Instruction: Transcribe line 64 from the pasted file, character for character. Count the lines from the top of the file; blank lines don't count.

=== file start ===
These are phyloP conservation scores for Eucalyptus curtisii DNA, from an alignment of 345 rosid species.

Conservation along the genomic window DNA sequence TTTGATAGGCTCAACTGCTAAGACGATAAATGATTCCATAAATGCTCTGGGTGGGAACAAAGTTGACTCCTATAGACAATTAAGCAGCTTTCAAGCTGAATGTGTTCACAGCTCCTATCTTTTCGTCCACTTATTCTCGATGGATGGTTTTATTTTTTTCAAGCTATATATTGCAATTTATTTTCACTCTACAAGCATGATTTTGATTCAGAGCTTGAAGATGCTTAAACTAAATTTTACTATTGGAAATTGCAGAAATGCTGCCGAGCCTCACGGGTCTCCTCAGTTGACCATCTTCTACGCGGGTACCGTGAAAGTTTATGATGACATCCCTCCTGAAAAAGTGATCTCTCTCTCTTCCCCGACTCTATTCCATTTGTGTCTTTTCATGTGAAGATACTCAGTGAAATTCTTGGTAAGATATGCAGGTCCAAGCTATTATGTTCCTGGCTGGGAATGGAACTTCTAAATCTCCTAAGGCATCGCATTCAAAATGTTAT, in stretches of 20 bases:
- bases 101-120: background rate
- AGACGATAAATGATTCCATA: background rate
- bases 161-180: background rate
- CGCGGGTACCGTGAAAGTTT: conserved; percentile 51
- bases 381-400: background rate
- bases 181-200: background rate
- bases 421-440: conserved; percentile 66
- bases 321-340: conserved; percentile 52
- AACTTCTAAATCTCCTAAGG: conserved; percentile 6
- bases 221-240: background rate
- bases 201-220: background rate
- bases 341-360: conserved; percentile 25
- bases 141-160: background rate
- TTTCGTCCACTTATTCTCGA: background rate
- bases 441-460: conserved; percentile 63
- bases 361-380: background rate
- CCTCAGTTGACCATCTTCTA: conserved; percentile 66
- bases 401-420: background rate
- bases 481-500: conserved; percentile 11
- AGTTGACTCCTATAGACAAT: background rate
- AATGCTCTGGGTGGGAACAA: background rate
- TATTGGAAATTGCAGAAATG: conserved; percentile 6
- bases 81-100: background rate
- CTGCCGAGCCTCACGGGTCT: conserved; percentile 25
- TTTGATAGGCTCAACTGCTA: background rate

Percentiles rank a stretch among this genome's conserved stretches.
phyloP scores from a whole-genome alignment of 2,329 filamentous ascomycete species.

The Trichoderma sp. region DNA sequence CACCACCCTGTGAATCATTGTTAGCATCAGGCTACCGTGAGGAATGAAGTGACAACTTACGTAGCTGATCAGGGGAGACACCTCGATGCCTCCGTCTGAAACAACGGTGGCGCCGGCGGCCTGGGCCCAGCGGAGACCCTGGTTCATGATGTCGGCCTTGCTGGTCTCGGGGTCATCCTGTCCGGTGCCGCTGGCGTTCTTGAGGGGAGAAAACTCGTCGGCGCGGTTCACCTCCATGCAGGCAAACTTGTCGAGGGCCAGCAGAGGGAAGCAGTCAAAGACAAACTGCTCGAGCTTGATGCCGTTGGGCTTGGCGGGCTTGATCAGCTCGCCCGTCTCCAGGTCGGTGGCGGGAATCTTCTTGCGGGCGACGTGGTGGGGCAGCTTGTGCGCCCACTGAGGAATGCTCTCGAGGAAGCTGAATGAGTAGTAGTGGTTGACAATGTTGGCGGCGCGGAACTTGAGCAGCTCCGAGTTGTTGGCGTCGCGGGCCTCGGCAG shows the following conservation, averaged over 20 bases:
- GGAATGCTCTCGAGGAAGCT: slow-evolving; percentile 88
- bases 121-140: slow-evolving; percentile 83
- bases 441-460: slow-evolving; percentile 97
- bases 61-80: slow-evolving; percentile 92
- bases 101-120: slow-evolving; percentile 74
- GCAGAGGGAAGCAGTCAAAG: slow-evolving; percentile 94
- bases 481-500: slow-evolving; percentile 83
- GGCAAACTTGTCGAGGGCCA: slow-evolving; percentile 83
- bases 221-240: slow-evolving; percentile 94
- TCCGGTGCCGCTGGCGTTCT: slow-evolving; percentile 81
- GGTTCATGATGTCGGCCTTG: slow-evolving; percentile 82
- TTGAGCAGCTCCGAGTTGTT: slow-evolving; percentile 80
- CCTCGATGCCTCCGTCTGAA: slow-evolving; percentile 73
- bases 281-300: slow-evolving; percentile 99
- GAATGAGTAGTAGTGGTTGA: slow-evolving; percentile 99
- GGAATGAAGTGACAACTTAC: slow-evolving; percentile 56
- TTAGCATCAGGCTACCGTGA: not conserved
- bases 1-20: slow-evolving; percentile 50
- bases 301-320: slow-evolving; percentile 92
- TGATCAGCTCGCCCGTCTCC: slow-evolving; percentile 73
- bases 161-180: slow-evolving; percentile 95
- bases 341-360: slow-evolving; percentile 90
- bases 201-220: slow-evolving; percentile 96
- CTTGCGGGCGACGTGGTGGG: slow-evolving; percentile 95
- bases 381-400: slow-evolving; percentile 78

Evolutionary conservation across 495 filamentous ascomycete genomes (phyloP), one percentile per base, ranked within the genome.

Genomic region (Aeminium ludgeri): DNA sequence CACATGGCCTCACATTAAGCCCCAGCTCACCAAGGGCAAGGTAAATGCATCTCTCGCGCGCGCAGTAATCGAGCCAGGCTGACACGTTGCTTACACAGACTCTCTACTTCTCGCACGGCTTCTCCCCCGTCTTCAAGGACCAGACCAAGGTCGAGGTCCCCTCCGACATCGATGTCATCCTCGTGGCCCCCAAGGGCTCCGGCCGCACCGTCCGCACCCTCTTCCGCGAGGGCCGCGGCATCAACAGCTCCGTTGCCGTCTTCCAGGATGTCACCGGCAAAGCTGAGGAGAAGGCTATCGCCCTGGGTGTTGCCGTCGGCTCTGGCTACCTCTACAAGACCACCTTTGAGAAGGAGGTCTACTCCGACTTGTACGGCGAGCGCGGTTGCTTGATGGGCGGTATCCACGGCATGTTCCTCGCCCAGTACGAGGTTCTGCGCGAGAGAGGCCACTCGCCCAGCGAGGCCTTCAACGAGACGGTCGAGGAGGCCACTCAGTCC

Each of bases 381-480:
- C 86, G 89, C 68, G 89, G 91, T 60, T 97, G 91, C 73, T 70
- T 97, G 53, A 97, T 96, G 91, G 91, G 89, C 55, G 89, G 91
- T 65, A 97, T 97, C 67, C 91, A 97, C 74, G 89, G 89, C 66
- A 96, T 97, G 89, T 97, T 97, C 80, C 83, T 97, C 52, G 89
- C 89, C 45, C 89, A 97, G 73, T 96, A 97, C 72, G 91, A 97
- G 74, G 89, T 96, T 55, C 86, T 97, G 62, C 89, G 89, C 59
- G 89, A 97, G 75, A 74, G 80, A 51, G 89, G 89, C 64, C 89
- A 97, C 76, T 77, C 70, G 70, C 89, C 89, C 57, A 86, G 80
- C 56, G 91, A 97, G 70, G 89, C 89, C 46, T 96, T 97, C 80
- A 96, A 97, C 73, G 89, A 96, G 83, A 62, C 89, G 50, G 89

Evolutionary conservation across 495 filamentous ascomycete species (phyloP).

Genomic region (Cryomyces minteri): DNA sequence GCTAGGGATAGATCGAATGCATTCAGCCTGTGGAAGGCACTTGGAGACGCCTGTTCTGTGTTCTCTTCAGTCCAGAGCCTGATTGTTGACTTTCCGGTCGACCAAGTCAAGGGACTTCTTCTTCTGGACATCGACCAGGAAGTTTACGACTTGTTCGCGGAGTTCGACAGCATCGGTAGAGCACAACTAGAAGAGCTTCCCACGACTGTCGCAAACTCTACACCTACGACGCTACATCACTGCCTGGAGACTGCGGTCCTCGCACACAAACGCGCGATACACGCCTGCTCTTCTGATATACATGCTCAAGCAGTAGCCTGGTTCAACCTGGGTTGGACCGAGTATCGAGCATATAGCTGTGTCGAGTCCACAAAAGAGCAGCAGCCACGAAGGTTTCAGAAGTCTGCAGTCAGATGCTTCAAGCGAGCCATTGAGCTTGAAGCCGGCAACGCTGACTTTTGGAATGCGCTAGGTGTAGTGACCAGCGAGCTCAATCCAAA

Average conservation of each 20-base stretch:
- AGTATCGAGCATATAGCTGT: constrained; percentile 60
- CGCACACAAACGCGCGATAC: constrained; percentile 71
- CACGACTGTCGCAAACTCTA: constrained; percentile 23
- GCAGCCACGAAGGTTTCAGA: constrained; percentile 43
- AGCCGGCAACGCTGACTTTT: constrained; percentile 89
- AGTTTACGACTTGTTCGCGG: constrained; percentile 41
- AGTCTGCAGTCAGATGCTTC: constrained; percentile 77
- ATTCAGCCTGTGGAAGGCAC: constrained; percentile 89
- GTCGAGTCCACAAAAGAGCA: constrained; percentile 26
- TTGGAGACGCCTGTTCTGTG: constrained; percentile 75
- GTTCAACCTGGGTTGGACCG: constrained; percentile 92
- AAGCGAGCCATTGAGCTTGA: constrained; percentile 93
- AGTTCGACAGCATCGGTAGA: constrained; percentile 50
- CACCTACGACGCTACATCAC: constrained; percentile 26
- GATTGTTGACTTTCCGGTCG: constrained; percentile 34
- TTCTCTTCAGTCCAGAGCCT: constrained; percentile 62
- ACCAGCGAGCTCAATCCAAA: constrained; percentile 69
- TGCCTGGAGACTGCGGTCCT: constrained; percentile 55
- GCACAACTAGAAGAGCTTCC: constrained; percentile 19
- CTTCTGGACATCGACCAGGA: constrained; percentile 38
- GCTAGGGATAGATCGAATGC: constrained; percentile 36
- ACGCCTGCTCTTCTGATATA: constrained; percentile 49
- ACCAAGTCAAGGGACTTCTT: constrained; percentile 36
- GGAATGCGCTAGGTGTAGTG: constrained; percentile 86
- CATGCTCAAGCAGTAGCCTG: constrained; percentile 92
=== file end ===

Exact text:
- G 74, G 89, T 96, T 55, C 86, T 97, G 62, C 89, G 89, C 59